Using Your Home for Business
Thinking about operating a small business out of your home? Well, there are basically two types of businesses that operate from the home. One is taking home paperwork from the job, and the other is operating an altogether separate business.
Maintaining a home office just to complete paperwork is not regulated and can be done even in areas zoned only for residential use.
Operating a business, however, in a residential neighborhood, whether it’s your own or an extension of your employer’s business, can conflict with the rights of your neighbors, and zoning ordinances that limit you to businesses described as “home occupations.”
The Harrisburg “Home Occupation” zoning provisions were adopted in the 1977 revision of the city’s zoning ordinance which focused on the needs of the historic mid-town area that was undergoing a significant revitalization as vacant properties were purchased and restored.
These provisions are less restrictive than those currently in effect in Philadelphia that were last revised in 2003. Structurally, the two cities’ ordinances are different in that Harrisburg’s has a number of specific permitted home occupations while Philadelphia’s is more general and does not list specific occupations that are classified as “home occupations.”
Both Harrisburg and Philadelphia include language in the zoning ordinance to control the intensity of activities of home occupations and prevent conflicts between the “home occupation” and neighboring residents. Philadelphia’s ordinance provides that they “shall not be permitted the use of equipment producing offensive noise, vibration, smoke, dust, odors, heat or glare.” Harrisburg’s ordinance states: “The [‘home occupation’] use shall not create, noise, dust, vibration, smell, smoke, glare, electrical interference, fire hazard, or other hazards or nuisances to any greater or more frequent extent than that usually experienced in an average residential occupancy under normal circumstances wherein no Home Occupation exists.”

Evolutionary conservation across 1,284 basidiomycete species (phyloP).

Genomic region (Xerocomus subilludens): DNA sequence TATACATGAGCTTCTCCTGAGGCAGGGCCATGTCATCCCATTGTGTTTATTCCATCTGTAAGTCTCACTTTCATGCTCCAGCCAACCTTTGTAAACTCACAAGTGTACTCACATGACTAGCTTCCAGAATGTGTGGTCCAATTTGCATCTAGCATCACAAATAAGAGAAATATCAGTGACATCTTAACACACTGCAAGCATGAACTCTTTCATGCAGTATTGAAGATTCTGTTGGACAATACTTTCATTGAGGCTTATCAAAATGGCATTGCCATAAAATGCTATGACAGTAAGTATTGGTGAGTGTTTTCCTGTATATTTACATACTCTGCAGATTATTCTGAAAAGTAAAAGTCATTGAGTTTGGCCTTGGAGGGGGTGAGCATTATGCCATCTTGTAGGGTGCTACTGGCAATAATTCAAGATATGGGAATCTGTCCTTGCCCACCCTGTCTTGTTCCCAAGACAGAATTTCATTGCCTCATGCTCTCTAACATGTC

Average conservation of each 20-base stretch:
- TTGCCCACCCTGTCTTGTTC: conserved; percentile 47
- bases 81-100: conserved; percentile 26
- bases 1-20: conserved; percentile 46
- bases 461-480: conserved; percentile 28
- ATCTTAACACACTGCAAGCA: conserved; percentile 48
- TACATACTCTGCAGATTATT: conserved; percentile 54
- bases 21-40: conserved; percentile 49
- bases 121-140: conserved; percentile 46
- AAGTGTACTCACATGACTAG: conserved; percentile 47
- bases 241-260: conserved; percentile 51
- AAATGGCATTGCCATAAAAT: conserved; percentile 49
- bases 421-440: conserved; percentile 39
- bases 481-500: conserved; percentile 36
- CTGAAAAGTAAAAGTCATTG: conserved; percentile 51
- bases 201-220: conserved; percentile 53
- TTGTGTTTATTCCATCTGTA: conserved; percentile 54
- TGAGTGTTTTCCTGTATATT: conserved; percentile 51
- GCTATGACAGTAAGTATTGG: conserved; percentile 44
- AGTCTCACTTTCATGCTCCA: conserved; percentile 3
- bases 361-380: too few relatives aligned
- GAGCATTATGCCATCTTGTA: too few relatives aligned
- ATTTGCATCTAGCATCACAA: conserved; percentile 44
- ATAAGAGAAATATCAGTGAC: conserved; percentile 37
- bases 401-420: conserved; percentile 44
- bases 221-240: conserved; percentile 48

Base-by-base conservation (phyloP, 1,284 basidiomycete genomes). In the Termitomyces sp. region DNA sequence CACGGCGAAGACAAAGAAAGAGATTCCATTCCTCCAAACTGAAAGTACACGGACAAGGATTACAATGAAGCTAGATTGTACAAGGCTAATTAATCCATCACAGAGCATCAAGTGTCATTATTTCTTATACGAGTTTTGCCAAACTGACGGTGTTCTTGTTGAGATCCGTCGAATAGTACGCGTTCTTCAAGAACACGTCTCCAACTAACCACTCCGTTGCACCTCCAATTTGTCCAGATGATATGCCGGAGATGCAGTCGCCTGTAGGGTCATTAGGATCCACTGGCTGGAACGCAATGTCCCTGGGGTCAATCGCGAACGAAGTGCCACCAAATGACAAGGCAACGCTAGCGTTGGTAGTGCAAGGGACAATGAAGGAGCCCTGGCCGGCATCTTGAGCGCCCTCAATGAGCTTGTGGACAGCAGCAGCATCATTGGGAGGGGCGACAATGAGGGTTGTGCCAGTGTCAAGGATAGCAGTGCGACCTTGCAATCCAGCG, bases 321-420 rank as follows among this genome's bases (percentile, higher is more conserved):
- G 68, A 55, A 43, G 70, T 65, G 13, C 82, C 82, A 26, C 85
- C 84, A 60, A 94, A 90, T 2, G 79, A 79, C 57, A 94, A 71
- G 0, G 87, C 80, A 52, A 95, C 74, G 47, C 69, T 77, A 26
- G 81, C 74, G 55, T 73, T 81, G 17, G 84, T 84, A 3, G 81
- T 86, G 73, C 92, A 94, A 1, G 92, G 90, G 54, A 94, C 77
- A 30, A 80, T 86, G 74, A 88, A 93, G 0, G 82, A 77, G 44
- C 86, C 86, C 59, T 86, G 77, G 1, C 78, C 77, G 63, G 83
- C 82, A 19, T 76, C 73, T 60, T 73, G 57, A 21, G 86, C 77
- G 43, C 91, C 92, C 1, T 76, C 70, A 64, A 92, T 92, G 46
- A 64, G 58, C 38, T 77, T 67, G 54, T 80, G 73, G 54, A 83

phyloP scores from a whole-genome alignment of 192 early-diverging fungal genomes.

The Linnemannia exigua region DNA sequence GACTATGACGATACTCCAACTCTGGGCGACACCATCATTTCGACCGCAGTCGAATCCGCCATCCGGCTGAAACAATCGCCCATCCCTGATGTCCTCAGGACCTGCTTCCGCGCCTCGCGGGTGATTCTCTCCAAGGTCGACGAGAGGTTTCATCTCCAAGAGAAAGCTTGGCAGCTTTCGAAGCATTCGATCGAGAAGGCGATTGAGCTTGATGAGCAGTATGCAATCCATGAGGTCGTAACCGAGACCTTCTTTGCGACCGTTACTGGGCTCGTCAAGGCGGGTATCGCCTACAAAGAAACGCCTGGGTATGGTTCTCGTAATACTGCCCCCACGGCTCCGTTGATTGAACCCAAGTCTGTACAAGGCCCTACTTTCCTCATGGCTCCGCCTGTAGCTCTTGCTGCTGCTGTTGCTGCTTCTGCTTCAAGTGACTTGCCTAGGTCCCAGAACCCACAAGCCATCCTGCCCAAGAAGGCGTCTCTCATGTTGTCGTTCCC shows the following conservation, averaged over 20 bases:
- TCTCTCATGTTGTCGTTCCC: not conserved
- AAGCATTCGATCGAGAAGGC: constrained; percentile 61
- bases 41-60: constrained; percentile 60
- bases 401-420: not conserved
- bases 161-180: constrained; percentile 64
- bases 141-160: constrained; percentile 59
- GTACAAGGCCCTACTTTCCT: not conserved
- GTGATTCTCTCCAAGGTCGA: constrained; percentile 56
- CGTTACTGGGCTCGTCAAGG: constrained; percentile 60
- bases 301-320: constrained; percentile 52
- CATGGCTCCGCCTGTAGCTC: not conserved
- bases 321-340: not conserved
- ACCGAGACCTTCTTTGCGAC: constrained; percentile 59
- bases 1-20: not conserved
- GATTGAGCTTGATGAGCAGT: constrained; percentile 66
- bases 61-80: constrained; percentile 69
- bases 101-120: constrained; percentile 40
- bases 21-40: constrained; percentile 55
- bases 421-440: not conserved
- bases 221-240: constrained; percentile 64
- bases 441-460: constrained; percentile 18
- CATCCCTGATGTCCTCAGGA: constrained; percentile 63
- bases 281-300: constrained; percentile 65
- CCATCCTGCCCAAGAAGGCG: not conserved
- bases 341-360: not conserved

The uses specifically listed as “home occupations” in the Harrisburg ordinance were developed from planning studies that examined the then existing uses in the city’s residential zones. Some of those uses such as artist studios were thought to help to create and maintain a dynamic and interesting city environment and others such as the hairdressing shops were thought to provide convenience to city residents.
Before you set up a “home occupation” you should contact the city offices that handle zoning and registration for new businesses. In Harrisburg, the Department of Building and Housing Development’s Bureau of Inspections and Codes Enforcement has a handout for those wanting to establish a “home occupation” or other new business titled New Business in the City of Harrisburg.
It includes a variation of the city’s Business Privilege and Mercantile License Application and a home occupation agreement that the business owner must sign. In Philadelphia, the Department of Licenses and Inspections perform similar services. That department has published a handout titled How to Start a Business in the City of Philadelphia that is available on its website: http://www.phila.gov/faqs/index.html.
This article is not intended to be a substitute for legal or accounting advice. You need to contact your attorney and accountant for advice as to your particular situation. Reading the above handouts before you meet with your advisors will save you time and costs.